289 Mass. 67

December 13, 1934 - January 3, 1935

Court Below: District Court, Eastern Middlesex

Present: Rugg, C.J., Crosby, Field, & Lummus, JJ.

Negligence, Proximate cause. Evidence, Opinion: Presumptions and burden of proof. Practice, Civil, Requests, rulings and instructions.

At the hearing of an action for personal injuries sustained in an automobile accident, a finding, that a fracture of the plaintiff's coccyx had a causal connection with the accident, was warranted by evidence that the plaintiff was thrown somewhat violently in the accident, that he had been feeling well previous thereto and was ill for a time thereafter, that X-ray plates taken at the time of an operation on tile plaintiff several years before the accident were negative as to the coccyx, and that plates taken after the accident showed a fracture of the coccyx, together with testimony by the physician who had operated on the plaintiff that the fracture was "possible from the accident."

A ruling given by the trial judge at the hearing above described, that the testimony of an expert that a certain injury is possible as a result of a hypothetical case of trauma does not sufficiently connect the injury with the trauma, was not decisive of the question of the causal connection between the accident and the fracture suffered by the

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plaintiff, nor inconsistent with a finding, made by the trial judge on all the evidence, that there was such a connection.

The refusal of a ruling, requested at the hearing above described, to the effect that the testimony of the physician left the issue of causal connection "trembling in the balance," showed no error because the trial judge could not be required to rule upon the legal effect of a fragment of the evidence.

TORT. Writ in the Third District Court of Eastern Middlesex dated January 9, 1934.

The action was heard in the District Court by Stone, J., who found for the plaintiff in the sum of $2,750. Material evidence and rulings given and refused by the judge are described in the opinion. A report to the Appellate Division for the Northern District was ordered dismissed. The defendant appealed.

M. K. Campbell, for the defendant.

No argument nor brief for the plaintiff.

RUGG, C.J. This is an action of tort to recover compensation for personal injuries alleged to have been sustained by the plaintiff while sitting in a stationary automobile which was struck by another motor vehicle operated by the defendant. The trial judge found that the plaintiff was in the exercise of due care and that the defendant was negligent, and made a general finding in favor of the plaintiff.

The plaintiff testified that when the accident occurred she was thrown somewhat violently forward and then backward; that she had been feeling very well for two years prior to the accident; that seven years before the accident she had been operated on by Dr. Broderick; that immediately following the accident she was sick in bed and away from her work for a considerable period; and that she was suffering from pain at the time of the trial, especially when sitting down and getting up. There was testimony from an X-ray expert that in his opinion there was a compressed fracture of the coccyx; others testified to the contrary. Dr. Broderick testified that the plaintiff received a fracture in the region of a previous fusion operation at the site of the third, fourth and fifth lumbar vertebrae and that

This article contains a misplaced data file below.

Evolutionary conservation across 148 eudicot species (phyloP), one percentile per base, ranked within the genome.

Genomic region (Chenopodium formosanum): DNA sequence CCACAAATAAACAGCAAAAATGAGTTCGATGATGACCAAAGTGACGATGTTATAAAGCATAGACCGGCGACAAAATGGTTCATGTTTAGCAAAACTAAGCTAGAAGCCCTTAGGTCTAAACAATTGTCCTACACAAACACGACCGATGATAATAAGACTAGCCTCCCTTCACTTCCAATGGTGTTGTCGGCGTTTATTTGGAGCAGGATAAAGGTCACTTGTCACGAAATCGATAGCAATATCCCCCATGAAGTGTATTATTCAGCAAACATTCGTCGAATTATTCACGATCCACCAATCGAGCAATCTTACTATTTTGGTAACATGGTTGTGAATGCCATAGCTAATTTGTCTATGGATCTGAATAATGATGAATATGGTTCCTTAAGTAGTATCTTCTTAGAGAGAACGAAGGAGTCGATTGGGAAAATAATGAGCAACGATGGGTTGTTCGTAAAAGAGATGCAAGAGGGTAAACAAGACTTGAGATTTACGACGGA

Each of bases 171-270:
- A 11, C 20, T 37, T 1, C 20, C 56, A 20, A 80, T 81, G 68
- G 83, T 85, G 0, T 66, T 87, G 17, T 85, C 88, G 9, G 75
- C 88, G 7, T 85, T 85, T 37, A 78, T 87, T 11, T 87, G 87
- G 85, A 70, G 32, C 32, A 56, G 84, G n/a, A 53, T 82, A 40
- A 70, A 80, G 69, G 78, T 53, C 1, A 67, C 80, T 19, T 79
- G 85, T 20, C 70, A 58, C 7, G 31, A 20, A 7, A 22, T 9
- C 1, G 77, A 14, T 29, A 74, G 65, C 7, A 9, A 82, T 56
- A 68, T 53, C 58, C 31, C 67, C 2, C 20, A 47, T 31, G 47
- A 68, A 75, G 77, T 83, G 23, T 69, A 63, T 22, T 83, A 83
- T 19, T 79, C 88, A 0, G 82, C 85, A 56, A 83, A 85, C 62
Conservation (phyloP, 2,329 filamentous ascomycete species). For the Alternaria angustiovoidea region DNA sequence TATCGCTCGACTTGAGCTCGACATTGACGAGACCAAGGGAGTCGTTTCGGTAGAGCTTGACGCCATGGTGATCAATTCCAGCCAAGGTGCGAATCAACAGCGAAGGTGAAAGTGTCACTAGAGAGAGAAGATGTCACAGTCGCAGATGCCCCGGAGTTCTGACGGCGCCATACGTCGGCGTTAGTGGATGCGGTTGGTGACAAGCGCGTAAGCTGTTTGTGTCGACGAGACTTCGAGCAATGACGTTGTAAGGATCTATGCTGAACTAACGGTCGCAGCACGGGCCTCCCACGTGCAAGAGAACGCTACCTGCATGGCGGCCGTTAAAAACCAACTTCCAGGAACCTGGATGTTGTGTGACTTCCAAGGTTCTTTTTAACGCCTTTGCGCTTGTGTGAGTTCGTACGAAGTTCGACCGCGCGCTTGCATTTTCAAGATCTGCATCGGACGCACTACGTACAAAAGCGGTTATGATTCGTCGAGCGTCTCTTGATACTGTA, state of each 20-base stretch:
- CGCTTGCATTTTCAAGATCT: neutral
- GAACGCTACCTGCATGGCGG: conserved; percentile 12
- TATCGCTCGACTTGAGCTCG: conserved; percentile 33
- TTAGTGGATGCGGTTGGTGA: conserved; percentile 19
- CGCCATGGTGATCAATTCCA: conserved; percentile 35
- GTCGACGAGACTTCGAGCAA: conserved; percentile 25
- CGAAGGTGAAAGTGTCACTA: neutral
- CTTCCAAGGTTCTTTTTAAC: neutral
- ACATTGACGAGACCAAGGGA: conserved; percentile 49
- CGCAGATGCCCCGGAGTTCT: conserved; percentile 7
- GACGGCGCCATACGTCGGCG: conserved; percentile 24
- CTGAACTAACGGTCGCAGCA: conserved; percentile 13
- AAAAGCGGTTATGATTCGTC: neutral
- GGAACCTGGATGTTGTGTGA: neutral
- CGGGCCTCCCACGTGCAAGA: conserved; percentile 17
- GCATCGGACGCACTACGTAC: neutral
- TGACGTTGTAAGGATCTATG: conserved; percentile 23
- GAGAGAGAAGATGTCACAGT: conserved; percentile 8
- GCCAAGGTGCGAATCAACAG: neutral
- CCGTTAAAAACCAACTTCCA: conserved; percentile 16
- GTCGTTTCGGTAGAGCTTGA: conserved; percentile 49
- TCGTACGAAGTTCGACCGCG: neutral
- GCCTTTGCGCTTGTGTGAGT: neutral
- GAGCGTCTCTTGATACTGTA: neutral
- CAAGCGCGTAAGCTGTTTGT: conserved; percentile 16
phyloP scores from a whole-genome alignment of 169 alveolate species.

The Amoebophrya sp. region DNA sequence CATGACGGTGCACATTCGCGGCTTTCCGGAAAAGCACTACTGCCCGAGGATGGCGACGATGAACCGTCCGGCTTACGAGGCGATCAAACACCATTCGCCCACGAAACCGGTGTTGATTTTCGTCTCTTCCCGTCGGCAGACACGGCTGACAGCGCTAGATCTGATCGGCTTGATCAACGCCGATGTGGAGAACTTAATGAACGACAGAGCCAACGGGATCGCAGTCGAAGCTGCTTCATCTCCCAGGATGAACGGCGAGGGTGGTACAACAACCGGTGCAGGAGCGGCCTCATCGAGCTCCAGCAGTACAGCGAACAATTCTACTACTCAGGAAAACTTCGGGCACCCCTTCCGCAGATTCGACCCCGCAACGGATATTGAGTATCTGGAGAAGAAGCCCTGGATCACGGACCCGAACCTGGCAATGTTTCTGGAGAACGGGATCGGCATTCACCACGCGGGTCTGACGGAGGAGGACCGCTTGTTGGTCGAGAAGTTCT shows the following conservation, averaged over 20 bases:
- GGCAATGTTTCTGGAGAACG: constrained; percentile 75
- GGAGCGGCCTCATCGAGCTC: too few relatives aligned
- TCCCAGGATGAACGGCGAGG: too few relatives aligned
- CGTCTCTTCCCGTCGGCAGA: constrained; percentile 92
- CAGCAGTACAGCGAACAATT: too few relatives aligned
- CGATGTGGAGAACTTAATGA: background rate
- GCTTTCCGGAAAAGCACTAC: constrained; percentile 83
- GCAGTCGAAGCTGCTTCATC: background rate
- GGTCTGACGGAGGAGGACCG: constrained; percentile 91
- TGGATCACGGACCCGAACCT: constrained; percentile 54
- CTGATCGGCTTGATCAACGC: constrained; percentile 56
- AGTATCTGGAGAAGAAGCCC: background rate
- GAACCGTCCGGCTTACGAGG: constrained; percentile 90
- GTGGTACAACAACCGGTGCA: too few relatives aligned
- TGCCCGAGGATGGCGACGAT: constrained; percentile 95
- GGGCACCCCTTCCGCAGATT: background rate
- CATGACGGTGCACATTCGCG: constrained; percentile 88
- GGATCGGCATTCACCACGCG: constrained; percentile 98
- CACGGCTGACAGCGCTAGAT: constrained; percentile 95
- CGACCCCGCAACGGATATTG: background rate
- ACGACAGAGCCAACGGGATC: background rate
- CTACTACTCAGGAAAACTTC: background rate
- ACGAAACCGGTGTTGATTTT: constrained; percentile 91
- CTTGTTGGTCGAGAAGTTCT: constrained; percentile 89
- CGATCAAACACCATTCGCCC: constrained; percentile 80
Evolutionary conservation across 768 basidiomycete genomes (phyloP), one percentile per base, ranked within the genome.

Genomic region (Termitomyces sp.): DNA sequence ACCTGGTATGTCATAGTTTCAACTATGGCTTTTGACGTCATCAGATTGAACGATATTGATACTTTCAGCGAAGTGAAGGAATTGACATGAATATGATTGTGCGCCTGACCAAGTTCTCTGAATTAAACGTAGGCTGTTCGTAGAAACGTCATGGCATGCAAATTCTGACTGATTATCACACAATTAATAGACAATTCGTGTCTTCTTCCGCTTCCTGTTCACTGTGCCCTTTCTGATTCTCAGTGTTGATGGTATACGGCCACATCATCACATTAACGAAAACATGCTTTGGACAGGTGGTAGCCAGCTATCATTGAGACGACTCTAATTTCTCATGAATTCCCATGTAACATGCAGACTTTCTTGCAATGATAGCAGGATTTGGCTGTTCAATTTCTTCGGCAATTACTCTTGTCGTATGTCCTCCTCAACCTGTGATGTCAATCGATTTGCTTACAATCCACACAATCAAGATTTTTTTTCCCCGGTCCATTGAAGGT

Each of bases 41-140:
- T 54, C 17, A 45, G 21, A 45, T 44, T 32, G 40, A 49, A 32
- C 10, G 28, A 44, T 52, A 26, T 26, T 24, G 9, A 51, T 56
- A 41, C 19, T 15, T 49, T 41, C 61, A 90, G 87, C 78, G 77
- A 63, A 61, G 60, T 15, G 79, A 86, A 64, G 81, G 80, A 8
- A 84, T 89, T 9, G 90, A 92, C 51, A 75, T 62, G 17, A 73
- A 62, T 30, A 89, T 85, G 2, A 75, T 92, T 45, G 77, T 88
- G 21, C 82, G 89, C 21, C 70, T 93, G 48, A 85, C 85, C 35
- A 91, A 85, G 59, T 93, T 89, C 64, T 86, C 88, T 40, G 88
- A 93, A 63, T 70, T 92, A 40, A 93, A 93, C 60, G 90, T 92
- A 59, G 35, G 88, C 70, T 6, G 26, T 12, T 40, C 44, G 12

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she received a compressed fracture of the coccyx; and that in his opinion the injuries which he found in the plaintiff "were possible from the accident." The X-ray plates were exhibited to the court. Those taken at the time of the previous operation were negative as to the coccyx; those taken after the accident showed what Dr. Broderick testified was a compressed fracture of the coccyx.

The defendant requested a ruling to the effect that the plaintiff had failed to show a causal connection between her injuries and the accident because there was no expert testimony showing such connection. This request was denied with the comment by the trial judge that on the basis of all the testimony in the case, including that of expert witnesses, he found that the injuries were the result of the accident. This denial was right. Although there was some conflict in testimony, the entire evidence warranted the finding that there was a causal connection between the accident and the plaintiff's injury. The testimony of the plaintiff as to her condition before and after the accident, and the difference between the X-ray plates before and after the accident in conjunction with the testimony of Dr. Broderick, were sufficient to support the finding. There is no rule of law that such causal connection must be shown by expert testimony alone. DeFilippo's Case, 284 Mass. 531, 534-535. Sullivan v. Boston Elevated Railway, 185 Mass. 602, 606. The trial judge gave the ruling that the testimony of an expert that an injury is possible as a result of a hypothetical case of trauma does not sufficiently connect the injury with the trauma; that ruling was not decisive of the case nor inconsistent with the finding for the plaintiff. The ruling was requested that the testimony of Dr. Broderick that it was possible for the plaintiff to receive the alleged fracture of the coccyx and the alleged incomplete fracture of the lumbar vertebrae leaves the issue trembling in the balance and the plaintiff cannot recover for these injuries. This request was rightly denied because the trial judge refused to rule upon the effect of the testimony of a single witness taken by itself. Jenkins v. North Shore Dye House, Inc. 277 Mass. 440, 444. Ledoux

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v. Perry, 284 Mass. 365. Callahan v. Boston Elevated Railway, 286 Mass. 223, 226-227. No error is disclosed on the record.

Order dismissing report affirmed.